Today is not St George’s Day here in England.
“But it is,” some object, “It’s 23rd April. That’s St George’s Day.”
Not this year, it isn’t.
The church calendar for this special season of the year takes precedence over saints’ days (we’ll overlook the dubious nature of George as a saint), and this year it’s relegated to 2nd May.
So what is today – Easter Saturday?
No, not that either. Easter doesn’t start until tomorrow. We’re still in Lent today. Easter Saturday is in a week’s time.
Today is Holy Saturday, one of the most neglected days of the church’s year. It is the day when, as my friend Will Grady posted on Twitter and Facebook earlier,
Sometimes, though, we Christians need to observe a Holy Saturday moment. On Holy Saturday, there is nothing you can do except wait. — N. T. Wright, Lent for Everyone
It’s the day of waiting. Jesus is still in the tomb, so to speak. Hopes are still dashed. Darkness still covers over hope. It forms a wonderful section in Pete Greig‘s book on unanswered prayer, God On Mute, where he recognises that this darkness is where many people spend much of their lives. We wait in the tomb of hopelessness, with our prayers seemingly unanswered or refused, not necessarily knowing that it is all going to burst out of the tomb in new and unexpected ways tomorrow. Greig quotes the poet R S Thomas, who says that God is ‘the darkness between stars’.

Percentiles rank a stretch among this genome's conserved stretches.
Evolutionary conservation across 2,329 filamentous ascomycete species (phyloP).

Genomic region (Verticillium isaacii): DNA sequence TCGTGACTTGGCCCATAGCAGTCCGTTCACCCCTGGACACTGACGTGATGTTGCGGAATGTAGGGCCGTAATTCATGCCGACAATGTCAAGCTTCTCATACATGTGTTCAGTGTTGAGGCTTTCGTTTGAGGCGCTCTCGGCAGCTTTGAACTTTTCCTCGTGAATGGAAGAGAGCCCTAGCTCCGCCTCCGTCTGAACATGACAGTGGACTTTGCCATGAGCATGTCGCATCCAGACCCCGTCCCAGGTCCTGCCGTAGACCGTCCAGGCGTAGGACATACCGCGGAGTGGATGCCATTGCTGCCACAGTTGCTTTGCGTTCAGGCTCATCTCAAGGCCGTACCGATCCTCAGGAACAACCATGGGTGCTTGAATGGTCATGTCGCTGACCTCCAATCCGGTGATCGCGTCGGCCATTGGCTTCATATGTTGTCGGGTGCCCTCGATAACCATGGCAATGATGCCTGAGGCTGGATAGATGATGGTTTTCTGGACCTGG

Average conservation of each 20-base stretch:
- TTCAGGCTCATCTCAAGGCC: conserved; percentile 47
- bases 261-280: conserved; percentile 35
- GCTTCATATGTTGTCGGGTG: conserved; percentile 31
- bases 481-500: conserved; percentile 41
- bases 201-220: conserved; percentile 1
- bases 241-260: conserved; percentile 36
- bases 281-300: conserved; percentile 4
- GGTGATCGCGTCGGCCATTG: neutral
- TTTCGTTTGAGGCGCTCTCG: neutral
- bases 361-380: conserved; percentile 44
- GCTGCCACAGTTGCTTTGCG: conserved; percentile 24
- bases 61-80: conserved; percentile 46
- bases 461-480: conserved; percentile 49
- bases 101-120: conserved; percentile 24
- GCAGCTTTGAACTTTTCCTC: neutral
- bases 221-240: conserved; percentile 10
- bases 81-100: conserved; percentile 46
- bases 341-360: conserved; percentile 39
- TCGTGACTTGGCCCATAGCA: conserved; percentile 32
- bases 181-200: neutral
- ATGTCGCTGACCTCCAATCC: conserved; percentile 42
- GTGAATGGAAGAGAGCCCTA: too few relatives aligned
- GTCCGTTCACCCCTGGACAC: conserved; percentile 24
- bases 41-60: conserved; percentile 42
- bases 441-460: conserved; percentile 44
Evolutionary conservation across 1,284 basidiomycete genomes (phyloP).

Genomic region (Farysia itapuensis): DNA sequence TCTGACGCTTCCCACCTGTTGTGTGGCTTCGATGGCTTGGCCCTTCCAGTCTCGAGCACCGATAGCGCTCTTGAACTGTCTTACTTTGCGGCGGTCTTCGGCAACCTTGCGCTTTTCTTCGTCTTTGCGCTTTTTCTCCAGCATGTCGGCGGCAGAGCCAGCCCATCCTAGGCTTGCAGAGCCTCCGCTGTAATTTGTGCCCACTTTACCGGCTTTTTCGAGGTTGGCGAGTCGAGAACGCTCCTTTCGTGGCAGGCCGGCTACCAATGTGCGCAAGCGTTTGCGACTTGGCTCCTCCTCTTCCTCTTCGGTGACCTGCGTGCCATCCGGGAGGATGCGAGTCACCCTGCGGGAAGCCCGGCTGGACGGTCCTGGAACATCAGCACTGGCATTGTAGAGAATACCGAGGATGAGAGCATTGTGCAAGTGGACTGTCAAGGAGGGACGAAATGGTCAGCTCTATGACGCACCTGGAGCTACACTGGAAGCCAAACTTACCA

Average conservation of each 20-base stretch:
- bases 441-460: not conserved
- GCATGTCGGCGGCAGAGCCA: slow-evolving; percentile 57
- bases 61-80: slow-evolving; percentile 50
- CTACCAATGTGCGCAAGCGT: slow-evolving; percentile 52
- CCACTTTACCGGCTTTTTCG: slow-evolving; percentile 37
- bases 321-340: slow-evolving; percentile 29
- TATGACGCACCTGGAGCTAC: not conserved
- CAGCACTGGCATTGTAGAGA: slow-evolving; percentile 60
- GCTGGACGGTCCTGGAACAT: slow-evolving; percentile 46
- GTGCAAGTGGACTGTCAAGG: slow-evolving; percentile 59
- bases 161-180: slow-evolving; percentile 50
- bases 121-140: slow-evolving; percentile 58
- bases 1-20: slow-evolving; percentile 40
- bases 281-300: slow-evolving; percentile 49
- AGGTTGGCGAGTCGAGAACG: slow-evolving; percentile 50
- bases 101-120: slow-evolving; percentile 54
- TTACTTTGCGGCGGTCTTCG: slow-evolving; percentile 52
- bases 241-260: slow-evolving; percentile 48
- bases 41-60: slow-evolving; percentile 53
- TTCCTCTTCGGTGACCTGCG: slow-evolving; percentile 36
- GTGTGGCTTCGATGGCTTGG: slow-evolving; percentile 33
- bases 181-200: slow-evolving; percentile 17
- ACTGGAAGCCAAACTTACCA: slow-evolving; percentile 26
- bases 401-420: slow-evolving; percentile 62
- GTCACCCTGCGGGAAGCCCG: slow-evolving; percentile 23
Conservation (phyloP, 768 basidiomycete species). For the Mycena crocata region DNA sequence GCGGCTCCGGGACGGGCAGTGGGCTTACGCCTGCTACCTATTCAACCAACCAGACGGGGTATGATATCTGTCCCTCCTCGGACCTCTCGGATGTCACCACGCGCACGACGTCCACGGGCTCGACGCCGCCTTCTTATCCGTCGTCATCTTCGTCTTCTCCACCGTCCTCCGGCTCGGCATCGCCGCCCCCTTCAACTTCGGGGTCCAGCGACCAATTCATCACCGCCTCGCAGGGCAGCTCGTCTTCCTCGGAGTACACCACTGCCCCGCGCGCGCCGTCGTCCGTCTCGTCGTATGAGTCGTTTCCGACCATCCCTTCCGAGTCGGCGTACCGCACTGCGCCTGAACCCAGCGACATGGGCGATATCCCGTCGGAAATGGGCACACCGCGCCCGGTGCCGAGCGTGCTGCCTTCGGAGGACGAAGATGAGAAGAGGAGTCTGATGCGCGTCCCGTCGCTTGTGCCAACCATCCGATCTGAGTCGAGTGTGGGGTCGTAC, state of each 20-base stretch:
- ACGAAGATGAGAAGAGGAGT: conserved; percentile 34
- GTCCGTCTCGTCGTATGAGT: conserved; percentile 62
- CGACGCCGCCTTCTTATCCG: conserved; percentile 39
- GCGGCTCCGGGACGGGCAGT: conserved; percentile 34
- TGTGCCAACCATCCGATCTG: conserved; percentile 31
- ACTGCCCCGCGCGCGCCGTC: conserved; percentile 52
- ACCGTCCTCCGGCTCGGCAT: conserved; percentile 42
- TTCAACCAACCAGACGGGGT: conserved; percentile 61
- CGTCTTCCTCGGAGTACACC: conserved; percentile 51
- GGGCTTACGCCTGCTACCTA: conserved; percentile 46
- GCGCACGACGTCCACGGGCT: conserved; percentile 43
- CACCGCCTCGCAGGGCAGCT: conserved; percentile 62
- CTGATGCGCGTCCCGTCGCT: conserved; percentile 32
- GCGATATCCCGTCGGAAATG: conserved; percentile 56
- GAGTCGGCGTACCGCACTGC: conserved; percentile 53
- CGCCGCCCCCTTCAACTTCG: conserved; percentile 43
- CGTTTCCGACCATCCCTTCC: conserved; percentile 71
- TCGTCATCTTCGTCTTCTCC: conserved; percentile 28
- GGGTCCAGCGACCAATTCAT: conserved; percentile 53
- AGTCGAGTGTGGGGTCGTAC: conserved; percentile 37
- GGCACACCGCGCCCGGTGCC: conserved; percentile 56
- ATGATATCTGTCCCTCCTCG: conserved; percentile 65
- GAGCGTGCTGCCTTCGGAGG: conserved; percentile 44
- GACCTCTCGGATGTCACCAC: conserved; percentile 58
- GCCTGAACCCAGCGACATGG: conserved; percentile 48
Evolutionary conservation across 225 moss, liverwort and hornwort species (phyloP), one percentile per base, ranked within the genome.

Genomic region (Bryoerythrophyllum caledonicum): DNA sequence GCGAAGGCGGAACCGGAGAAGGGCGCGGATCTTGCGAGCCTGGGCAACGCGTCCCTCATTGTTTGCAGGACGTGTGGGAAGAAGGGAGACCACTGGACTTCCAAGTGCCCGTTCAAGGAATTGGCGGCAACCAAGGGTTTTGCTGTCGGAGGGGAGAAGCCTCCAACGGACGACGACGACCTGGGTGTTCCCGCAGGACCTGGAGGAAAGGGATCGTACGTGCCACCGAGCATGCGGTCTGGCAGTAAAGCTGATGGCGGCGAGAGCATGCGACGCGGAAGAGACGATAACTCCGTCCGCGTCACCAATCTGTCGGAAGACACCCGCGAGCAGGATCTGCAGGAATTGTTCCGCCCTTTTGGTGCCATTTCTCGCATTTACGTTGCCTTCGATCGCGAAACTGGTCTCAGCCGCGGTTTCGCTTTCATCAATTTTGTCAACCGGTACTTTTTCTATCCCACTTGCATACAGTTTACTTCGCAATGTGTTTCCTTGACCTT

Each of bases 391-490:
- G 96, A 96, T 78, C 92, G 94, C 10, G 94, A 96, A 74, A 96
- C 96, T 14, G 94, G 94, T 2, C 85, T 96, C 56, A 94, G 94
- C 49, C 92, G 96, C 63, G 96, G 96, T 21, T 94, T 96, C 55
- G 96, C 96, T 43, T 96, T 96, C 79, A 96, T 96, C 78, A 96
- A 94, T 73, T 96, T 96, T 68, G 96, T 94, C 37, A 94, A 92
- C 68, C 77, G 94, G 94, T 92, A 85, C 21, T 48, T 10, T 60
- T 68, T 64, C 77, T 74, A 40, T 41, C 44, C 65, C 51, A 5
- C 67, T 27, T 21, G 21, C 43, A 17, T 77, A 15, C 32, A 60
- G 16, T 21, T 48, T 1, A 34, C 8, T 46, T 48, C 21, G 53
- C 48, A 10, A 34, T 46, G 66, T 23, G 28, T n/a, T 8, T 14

So let’s not rush past today in the hurry to prepare for tomorrow. If we get a chance, let’s linger here. Because many people are – often against their will.
Later tonight – after sunset – my Easter Day sermon will appear here on the blog. But in the meantime, let’s wait – especially with those who are living protracted seasons in Holy Saturday.
Although Easter hasn’t turned out the way I planned this year due a certain young man’s escapades with a space hopper on a trampoline, I have been able to relate to it this year through the experiences we’ve had this Holy Week, especially this idea of waiting and watching.
In hospital, we had a lot of waiting – for the ambulance, for doctors, for X rays, for pain relief, for a bed, for a porter (especially for a porter!). On the ward, Paddy couldn’t sleep all night and there was nothing for me next to his bed except a hard, pastic stackable chair. So I spent 24 hours just waiting and watching with him, actively staying with him. And he kept saying thank you for that.
I couldn’t really do anything to help make things better for him, only the occasional word of reassurance or comforting cuddle, but it made me think about the power of waiting and watching with someone, of being by their side through thick and thin, of the whole idea of “God with us”. And it made me think a lot about the one character in the Passion who is silent throughout, the One who waits and watches His Son in pain and agony unable to intervene. We think (well, I do) about the Easter story from all the others’ points of view but for the first time I’ve stopped to wonder what was it like for God Himself?